Journal

Pediatric DermatologyWiley

Published: Mar 1, 2011

References

  • Changes in diapered and nondiapered infant skin over the first month of life
    Visscher, Visscher; Chatterjee, Chatterjee; Munson, Munson
  • Biomedical assessment and instrumental evaluation of healthy infant skin
    Visscher, Visscher; Chatterjee, Chatterjee; Ebel, Ebel
  • Stratum corneum hydration and amino acid content in xerotic skin
    Horii, Horii; Nakayama, Nakayama; Obata, Obata
  • Moisturization and skin barrier function
    Rawlings, Rawlings; Harding, Harding
  • Surface free energy characterization of vernix caseosa. Potential role in waterproofing the newborn infant
    Youssef, Youssef; Wickett, Wickett; Hoath, Hoath
  • Early adaptation of human skin following birth: a biophysical assessment
    Visscher, Visscher; Munson, Munson; Bare, Bare
  • Stratum corneum free amino acids following barrier perturbation and repair
    Visscher, Visscher; Robinson, Robinson; Wickett, Wickett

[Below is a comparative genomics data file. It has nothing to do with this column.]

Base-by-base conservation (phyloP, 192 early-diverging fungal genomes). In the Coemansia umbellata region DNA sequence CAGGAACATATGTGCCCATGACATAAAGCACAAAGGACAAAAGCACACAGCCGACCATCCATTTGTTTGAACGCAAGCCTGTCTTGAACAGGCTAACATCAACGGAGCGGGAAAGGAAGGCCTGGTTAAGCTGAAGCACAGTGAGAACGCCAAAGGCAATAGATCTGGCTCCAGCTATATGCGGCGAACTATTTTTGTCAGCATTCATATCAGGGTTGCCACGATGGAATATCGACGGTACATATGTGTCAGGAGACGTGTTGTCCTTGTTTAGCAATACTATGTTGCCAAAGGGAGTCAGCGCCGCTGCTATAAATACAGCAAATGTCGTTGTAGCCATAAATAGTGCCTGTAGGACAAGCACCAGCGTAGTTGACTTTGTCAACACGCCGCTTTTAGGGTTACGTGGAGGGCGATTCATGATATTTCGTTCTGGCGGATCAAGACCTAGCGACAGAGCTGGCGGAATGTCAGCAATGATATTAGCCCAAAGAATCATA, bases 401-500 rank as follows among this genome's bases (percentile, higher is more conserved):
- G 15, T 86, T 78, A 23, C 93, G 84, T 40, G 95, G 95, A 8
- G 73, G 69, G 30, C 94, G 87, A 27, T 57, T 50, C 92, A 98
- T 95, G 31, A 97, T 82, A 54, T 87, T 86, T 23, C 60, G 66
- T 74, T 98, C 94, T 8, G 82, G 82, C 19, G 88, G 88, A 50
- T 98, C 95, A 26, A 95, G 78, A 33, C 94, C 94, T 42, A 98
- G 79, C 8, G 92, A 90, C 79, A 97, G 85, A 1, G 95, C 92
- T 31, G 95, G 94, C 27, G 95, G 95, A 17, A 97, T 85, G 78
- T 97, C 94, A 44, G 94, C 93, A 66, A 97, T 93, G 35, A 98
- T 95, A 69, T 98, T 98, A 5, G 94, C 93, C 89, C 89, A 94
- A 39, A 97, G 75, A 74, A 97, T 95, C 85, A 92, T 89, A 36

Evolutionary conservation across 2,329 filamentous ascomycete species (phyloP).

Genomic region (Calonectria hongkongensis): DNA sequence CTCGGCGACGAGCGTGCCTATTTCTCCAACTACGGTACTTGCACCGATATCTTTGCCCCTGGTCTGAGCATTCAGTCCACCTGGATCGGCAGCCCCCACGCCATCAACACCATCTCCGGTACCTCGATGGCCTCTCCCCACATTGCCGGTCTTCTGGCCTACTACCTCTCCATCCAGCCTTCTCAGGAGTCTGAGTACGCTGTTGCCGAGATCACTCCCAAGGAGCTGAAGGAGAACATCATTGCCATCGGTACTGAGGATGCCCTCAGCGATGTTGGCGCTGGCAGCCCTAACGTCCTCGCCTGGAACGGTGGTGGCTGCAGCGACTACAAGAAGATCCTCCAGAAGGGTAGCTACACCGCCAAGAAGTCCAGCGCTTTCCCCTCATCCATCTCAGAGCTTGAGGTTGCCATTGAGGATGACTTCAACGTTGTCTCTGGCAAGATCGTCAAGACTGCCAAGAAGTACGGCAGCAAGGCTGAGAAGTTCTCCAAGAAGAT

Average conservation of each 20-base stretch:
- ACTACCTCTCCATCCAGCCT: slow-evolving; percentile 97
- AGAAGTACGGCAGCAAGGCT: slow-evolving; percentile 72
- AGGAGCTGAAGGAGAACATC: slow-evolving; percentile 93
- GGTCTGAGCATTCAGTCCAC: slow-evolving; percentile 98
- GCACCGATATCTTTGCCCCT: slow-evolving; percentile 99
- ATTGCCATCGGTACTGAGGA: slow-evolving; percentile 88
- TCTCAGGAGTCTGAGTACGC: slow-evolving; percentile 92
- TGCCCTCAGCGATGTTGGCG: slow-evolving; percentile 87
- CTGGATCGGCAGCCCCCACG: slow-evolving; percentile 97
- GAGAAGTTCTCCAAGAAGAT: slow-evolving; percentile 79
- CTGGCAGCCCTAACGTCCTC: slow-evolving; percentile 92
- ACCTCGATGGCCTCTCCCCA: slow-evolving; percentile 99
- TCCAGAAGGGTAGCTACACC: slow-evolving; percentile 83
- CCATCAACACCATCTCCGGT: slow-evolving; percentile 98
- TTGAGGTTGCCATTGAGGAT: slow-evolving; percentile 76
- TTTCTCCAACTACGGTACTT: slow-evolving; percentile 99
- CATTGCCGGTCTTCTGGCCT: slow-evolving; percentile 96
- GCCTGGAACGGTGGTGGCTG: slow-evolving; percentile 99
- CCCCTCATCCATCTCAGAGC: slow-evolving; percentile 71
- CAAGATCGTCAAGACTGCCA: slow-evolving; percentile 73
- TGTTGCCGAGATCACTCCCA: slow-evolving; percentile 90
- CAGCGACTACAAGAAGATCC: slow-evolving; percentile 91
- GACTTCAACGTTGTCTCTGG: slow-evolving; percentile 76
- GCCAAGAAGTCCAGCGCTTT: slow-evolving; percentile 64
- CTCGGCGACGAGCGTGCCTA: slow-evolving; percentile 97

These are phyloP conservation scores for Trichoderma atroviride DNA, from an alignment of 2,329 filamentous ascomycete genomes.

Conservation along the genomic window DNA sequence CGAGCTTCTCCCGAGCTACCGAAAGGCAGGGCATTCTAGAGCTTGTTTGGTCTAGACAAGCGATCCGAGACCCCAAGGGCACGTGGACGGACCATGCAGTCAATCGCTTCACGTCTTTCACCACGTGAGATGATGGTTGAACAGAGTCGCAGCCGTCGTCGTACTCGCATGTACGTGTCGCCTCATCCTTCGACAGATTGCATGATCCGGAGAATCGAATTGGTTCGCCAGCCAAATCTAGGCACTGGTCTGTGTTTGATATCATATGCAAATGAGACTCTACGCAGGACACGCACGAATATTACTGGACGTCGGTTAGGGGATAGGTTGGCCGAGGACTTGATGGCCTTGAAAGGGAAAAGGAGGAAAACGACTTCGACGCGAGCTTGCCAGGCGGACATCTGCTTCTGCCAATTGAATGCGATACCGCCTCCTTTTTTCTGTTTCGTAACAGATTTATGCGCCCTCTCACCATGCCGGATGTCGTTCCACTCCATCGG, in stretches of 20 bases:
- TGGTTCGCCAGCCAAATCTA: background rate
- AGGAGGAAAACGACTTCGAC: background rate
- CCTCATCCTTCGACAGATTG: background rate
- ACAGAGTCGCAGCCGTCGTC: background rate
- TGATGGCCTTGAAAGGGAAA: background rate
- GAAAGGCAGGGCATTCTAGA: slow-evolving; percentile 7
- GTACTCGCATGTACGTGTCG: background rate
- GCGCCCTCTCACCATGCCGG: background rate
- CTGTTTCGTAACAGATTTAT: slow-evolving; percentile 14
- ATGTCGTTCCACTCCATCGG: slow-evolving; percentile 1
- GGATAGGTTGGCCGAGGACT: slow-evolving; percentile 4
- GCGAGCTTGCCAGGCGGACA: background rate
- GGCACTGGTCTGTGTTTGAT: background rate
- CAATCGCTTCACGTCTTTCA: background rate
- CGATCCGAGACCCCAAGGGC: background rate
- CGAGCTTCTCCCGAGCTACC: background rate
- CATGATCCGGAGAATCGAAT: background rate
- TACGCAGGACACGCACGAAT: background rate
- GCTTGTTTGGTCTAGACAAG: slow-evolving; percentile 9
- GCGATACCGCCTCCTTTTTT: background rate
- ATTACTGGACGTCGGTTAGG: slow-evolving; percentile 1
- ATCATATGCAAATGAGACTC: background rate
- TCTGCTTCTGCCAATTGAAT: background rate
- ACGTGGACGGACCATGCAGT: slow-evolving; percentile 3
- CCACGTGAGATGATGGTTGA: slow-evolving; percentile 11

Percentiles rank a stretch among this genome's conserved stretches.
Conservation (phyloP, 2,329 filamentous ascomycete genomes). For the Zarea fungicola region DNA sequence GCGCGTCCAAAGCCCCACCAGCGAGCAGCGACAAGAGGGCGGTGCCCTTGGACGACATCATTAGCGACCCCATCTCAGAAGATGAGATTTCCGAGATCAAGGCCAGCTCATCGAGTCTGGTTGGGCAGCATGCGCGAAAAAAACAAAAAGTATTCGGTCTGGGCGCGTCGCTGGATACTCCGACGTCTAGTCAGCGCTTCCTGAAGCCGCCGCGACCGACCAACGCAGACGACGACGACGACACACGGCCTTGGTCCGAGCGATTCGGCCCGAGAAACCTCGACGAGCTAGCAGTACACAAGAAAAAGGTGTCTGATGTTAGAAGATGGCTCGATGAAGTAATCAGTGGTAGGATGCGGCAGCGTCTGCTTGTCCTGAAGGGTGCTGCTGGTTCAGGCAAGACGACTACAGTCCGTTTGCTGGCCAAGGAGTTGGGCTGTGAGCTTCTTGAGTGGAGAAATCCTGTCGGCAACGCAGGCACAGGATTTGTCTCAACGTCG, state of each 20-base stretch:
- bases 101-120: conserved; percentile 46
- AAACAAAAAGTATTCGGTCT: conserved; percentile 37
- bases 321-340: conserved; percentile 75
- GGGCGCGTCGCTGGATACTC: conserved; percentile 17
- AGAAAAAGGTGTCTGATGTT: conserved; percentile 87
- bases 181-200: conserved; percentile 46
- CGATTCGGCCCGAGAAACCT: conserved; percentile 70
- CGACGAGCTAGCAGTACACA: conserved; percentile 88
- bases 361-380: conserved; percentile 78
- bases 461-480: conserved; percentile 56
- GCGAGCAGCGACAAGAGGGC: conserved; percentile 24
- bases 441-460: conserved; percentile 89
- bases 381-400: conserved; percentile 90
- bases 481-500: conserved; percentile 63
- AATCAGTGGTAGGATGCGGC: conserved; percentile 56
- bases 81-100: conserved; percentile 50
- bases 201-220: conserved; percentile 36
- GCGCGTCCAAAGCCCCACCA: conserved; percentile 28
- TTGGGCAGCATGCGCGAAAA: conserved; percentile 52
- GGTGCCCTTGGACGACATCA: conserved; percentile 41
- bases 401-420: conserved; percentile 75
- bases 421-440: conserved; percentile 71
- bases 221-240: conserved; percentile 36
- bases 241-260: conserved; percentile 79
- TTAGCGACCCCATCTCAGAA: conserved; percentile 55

• Nitric oxide synthases: properties and catalytic mechanism
    Griffith, Griffith; Stuehr, Stuehr
  • The degradation of L‐histidine and trans‐ and cis‐urocanic acid by bacteria from skin and the role of bacterial cis‐urocanic acid isomerase
    Hug, Hug; Dunkerson, Dunkerson; Hunter, Hunter
  • Regional variation in the free amino acids in the stratum corneum
    Visscher, Visscher; Robinson, Robinson; Wickett, Wickett
  • The biology of vernix caseosa
    Hoath, Hoath; Pickens, Pickens; Visscher, Visscher
  • Host defense proteins in vernix caseosa and amniotic fluid
    Akinbi, Akinbi; Narendran, Narendran; Pass, Pass
  • Vernix caseosa as a multi‐component defence system based on polypeptides, lipids and their interactions
    Tollin, Tollin; Bergsson, Bergsson; Kai‐Larsen, Kai‐Larsen
  • Development of a murine model to evaluate the effect of vernix caseosa on skin barrier recovery
    Oudshoorn, Oudshoorn; Rissmann, Rissmann; Van der Coelen, Van der Coelen